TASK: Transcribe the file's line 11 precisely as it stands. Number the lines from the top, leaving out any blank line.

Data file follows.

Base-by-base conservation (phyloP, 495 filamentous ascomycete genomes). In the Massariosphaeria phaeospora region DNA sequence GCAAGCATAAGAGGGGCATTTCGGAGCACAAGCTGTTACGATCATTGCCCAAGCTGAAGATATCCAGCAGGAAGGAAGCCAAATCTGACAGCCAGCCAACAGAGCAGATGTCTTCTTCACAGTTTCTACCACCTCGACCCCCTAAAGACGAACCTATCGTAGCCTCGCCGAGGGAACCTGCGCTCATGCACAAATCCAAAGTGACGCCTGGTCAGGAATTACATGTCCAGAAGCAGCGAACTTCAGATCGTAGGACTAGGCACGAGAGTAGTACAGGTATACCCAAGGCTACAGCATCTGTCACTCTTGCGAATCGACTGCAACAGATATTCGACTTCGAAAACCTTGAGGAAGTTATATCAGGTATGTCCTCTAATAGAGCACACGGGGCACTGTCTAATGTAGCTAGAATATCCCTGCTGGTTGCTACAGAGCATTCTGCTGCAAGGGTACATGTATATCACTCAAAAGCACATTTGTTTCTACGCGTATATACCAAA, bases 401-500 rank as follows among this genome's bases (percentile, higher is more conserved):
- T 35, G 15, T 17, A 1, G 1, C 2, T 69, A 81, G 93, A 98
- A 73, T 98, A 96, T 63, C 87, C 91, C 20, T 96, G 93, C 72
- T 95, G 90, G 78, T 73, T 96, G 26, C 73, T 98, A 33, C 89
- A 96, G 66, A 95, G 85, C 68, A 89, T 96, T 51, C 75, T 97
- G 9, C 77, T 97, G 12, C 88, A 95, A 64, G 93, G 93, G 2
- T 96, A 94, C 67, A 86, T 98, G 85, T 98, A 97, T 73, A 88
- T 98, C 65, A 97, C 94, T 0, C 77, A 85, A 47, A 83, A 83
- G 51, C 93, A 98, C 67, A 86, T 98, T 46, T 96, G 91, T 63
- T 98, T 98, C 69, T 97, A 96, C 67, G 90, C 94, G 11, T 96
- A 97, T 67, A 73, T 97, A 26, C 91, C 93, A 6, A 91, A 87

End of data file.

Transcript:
- A 97, T 67, A 73, T 97, A 26, C 91, C 93, A 6, A 91, A 87